More than twenty years later, it seems a testament to the film’s genre dexterity and subtlety that many critics didn’t care for this second act. The Washington Post’s Desson Howe wrote that once Harry’s two worlds combined, “the plot becomes increasingly ridiculous and overwrought,” while Rita Kempley (of the same publication) called it a “strange and flabby digression.” Roger Ebert simply called it “curious.” Save for a creepy scene where Helen is coerced into stripping for a man she doesn’t know is Harry, which the filmmakers somehow endorse as funny and sexy, I couldn’t be happier with the film’s faux-digression. (And even that striptease scene is important as it emphasizes Harry’s inability to approach sexuality in their relationship, it’s just so mishandled it can’t be overlooked as problematic.) It’s also interesting to note that the title of the film informs us of the importance of this second act, which is about the couple discovering each other’s deceptions. Further, it’s also worth noting that the terrific SNES game based on True Lies echoes the dominant critical discourse that saw the film’s marital subject matter a diversion from its key material—it’s all action scenes.

Unfortunately, the film ends up losing sight of its commentary of Harry for the sake of finishing the film off with a seemingly endless entrée of action, most of which could be shortened in the interest of both entertainment value and cohesion. Instead, Harry’s character isn’t held accountable for what he’s done to the marriage. That’s put aside while he goes on an individualistic tear to save his country, wife and child, restoring his place as the patriarch. And the few merits left of Helen as a meaningful female character are demolished after she 1) blows Harry’s cover, 2) helps kill terrorists only by accidentally dropping an uzi down some stairs, 3) can only intentionally be of help when faced against another woman and 4) has to be saved by Harry because she can’t find out how to stop a moving car. But the film’s cute denouement acknowledges that it didn’t forget its central premise. The final scene finds the couple tangoing in a dance hall while ignoring Albert’s plea to focus on the agency’s task: “National security! Life and death situation!” It’s a fitting end for a film that works best when it confronts such ostensibly large problems with apathy, instead turning its head toward the relatable problems of a suburban couple.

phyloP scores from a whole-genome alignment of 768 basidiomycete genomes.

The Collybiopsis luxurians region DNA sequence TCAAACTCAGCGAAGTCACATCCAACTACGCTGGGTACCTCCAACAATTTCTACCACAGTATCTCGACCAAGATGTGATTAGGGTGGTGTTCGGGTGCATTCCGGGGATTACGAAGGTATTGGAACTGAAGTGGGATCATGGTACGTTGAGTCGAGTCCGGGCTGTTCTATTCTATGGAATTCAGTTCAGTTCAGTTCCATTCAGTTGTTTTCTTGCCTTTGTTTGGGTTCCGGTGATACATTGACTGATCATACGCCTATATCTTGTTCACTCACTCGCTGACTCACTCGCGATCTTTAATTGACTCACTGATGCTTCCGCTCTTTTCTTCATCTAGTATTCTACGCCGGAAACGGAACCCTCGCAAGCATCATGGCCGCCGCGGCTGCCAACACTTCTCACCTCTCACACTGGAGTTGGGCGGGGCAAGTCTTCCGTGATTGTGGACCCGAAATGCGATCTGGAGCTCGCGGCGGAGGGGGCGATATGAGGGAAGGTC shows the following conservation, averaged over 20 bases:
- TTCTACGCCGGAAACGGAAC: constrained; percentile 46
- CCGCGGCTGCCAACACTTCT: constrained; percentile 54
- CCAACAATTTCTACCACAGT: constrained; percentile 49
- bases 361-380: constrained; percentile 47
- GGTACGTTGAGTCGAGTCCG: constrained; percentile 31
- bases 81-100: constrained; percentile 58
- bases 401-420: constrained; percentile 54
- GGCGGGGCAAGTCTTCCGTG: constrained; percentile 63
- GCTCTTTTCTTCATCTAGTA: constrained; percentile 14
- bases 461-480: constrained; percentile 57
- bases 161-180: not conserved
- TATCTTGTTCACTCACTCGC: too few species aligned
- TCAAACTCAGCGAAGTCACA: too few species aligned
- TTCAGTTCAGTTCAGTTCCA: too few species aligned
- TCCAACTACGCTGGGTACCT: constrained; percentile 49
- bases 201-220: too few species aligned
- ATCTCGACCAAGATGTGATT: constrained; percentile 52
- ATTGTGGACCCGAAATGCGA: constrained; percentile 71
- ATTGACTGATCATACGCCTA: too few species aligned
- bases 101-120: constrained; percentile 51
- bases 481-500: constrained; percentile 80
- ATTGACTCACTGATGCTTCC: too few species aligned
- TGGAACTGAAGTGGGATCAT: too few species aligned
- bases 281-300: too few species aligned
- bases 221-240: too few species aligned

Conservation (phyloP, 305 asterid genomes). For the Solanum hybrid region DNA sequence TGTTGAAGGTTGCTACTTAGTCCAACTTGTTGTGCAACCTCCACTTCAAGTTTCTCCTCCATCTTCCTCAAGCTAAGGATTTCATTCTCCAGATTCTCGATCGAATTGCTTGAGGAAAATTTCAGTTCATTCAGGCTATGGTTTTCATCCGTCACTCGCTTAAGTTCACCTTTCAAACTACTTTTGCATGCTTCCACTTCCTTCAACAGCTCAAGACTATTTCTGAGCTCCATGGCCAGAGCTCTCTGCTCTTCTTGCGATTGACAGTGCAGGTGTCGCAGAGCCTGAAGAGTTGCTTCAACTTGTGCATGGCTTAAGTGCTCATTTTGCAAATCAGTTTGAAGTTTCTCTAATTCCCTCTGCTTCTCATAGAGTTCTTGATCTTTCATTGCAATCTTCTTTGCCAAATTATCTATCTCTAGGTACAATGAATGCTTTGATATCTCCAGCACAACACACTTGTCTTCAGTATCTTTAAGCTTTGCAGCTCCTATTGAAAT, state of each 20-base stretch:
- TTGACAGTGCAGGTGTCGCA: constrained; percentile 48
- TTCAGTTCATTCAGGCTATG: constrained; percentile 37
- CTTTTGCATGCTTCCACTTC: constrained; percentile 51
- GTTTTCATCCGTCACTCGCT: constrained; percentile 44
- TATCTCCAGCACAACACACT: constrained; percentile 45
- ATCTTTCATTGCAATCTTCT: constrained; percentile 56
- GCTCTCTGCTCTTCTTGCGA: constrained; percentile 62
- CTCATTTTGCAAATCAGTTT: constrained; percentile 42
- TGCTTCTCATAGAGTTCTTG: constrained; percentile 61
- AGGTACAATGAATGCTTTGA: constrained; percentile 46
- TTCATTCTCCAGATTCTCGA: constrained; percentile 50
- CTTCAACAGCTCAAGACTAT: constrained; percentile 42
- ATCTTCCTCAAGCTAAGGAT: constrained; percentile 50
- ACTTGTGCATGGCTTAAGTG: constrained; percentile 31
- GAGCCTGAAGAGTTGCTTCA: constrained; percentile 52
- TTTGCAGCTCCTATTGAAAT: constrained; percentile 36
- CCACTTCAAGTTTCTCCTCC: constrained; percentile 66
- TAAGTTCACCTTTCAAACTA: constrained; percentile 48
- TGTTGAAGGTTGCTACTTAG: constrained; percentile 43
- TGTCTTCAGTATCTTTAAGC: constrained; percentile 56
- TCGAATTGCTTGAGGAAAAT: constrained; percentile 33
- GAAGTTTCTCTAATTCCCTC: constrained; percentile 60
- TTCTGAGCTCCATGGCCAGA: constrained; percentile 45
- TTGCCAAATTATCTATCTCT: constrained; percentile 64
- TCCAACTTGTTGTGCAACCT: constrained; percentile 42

Seeing the film now, the influence of True Lies’ genre hybridity and general premise is easy to spot in several contemporary motion pictures. Mr. & Mrs. Smith (2005) used a very similar concept but with both spouses as agents. However, the film didn’t seem to know where to go or how to strike a good balance between genres. In 2010, Tom Cruise and Cameron Diaz tried to follow in True Lies’ steps (with a reverse scenario) in Knight and Day and ended up with a colossal box office bomb. Also in 2010 was Date Night, which starred Steve Carell and Tina Fey in a film that had the same conceit of a bored suburban couple that land in more excitement and danger than they could have asked for. By far the most successful of the three films, Date Night is much more of a rigorous comedy than True Lies, starring leads that were enjoying their reign of the TV sitcom. Two years later, there was another attempt to fuse comedy and relationships into the secret agent world with This Means War, which fell flat due to a lack of strong comedic talents. The best moments of BBC’s Orphan Black also drew on James Cameron’s film, dealing with the double crossings of a suburban marriage. Regardless of the quality, it’s nice to see the lineage of True Lies that serves as witness to the film’s unassuming originality. Somehow, it managed to be an allegory for bad communication, a parody of extra-relational fulfillment and a farce about jealousy all tied up in a package that only promised quality action.

Featured Image: 20th Century Fox